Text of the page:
What is the future of automotive AM applications?
In recent years, automakers have had to explore new business models to achieve growth. In Jabil’s Automotive Industry Trends report, you can read that 71% of automotive companies have a go-to-market timeline under 2 years. Many look towards new technologies, including additive manufacturing, to maintain short development cycles and to achieve lower costs. The electrification of vehicles is also of interest, with about 50% of automotive manufacturers aiming to be market leaders in fully electric vehicles (EV) in the near future. As the industry moves away from internal combustion engines, 3D printing rises as a solution that can speed up development of lighter parts for electric vehicles. Indeed, lightweighting is critical for electric vehicles because it directly impacts battery time.
In the EV sector, you might have heard of Olli, a 3D printed autonomous electric minibus designed by Local Motors in 2016. The manufacturer claims that about 80% of parts were 3D printed, which reduced overall production time by 90%. The speed is limited to 40km/h, making Olli suitable for urban city centres, university campuses, and hospitals. Before that, Local Motors had introduced the Strati roadster, an electric two-seater featuring 75% 3D printed parts.
In addition, as connected vehicles rise in demand, the need for electronic devices, like sensors and antennae within the vehicle, is increasing too. With this increase comes a greater need for designing and producing smaller, more complex electronics. Based on micro- and nano-scale 3D printing technologies, it is possible to design more complex electronic components in-house that can be directly embedded into the vehicle. Electronic 3D printing can reduce the costs and development time for creating these devices.
As previously mentioned, customization offers many possibilities. For example, MINI customers currently have the opportunity to personalize their vehicles by designing the passenger-side sideband in the cockpit and the side inserts. Across its various projects, BMW Group has 3D printed more than 140,000 components. Christian Reinhardt, part of BASF Forward AM since 2019, commented: “In my opinion, one of the most exciting and important applications was the MINI “Yours Customised” project. This project showed that it is possible to have a 3D printed part in a real series car, and that customer specific individualization could add value which had never been seen before. I am convinced this project will become a pioneer for a lot of applications to come.”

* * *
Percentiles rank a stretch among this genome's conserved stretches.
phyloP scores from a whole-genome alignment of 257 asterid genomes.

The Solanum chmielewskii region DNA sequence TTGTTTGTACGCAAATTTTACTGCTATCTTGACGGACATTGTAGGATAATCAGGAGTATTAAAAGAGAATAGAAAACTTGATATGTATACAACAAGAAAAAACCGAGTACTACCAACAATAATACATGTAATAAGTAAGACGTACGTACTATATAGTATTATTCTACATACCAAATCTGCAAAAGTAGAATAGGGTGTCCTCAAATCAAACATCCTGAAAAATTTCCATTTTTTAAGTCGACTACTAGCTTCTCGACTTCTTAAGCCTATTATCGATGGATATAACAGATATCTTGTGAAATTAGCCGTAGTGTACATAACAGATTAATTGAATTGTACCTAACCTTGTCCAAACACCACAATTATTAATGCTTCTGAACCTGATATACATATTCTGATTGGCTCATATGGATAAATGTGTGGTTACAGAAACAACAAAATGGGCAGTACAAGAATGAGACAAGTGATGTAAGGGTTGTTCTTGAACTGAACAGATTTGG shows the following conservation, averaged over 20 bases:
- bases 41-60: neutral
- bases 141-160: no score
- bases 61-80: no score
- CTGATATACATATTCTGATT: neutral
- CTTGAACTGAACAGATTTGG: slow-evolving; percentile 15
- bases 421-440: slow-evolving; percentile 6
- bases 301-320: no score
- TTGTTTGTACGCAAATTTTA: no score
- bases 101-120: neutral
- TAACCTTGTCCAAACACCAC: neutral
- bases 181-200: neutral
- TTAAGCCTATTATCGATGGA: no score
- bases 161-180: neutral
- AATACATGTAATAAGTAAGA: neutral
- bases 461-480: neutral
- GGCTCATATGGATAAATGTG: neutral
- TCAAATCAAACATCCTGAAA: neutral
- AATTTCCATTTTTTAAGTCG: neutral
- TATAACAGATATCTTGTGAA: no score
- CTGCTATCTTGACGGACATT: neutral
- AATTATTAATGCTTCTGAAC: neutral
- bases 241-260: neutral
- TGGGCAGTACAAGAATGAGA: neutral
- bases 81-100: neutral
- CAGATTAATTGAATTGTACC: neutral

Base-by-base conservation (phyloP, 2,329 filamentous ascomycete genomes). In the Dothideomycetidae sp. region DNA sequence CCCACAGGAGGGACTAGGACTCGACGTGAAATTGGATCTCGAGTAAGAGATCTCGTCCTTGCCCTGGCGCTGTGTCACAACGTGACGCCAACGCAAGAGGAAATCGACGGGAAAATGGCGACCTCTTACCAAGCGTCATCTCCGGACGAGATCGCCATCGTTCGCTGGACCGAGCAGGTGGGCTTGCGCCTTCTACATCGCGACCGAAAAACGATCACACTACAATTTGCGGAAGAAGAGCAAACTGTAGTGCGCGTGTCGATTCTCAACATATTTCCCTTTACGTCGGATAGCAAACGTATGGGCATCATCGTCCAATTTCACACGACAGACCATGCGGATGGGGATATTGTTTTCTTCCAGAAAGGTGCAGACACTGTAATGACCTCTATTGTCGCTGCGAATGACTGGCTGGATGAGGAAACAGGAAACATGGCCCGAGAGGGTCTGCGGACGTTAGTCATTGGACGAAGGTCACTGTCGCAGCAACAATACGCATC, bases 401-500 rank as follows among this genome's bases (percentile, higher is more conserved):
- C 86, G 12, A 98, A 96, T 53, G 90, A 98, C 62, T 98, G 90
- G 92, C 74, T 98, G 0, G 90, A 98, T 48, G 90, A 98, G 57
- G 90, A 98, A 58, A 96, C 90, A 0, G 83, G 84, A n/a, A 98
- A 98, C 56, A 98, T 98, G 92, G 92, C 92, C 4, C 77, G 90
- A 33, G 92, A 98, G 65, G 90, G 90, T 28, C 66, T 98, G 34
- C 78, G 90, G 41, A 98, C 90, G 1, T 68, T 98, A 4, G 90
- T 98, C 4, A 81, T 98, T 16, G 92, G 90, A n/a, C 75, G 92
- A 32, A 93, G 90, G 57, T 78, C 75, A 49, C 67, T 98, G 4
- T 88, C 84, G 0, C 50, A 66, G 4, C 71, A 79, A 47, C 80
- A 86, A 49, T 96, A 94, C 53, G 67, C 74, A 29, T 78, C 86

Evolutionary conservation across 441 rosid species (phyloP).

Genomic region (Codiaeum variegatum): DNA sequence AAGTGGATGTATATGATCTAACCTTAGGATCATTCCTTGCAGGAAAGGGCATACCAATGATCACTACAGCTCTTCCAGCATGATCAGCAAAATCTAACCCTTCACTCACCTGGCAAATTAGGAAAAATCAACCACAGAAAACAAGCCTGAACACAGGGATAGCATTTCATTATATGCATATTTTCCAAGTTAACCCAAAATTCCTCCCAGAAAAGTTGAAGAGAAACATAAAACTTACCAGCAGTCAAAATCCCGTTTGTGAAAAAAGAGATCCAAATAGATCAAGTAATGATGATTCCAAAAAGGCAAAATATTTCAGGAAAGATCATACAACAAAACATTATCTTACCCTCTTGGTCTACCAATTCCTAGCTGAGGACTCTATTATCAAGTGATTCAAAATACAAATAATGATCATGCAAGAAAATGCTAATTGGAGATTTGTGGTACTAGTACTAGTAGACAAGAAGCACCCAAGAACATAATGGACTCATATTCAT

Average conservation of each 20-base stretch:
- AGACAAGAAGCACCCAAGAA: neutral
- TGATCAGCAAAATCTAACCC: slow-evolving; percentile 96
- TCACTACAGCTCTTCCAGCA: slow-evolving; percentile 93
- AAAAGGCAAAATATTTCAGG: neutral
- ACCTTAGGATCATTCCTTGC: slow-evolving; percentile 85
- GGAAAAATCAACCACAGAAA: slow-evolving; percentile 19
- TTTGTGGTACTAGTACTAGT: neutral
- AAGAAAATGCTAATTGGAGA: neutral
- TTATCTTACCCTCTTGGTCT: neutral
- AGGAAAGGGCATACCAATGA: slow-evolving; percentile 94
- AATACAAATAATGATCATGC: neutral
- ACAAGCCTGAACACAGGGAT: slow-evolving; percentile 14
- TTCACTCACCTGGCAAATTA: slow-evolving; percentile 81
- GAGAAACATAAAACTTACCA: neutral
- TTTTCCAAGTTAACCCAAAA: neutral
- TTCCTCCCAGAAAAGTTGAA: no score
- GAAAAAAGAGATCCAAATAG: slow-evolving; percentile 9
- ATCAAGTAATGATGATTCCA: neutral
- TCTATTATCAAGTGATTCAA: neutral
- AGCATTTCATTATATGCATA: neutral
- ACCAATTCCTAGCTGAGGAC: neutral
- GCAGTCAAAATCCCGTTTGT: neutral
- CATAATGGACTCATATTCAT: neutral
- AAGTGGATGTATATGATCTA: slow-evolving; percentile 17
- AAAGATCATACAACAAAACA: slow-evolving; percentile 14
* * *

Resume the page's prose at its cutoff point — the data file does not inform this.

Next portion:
More globally, almost every player in the market is investing in 3D printing technologies to move into production of more complex, high-performance parts. General Motors Director of Additive Design and Manufacturing Kevin Quinn explains: “On average, there are 30,000 parts in every vehicle. We’re not looking to print all 30,000 pieces. Instead, we’re being very realistic. We’re focused on production opportunities where we can provide a business value for GM and for the customer.”
Therefore, beyond enhancing overall manufacturing capabilities and reducing costs, which has been the main application in the sector, OEMs are starting to take advantage of AM to create new products and enable supply chain transformation.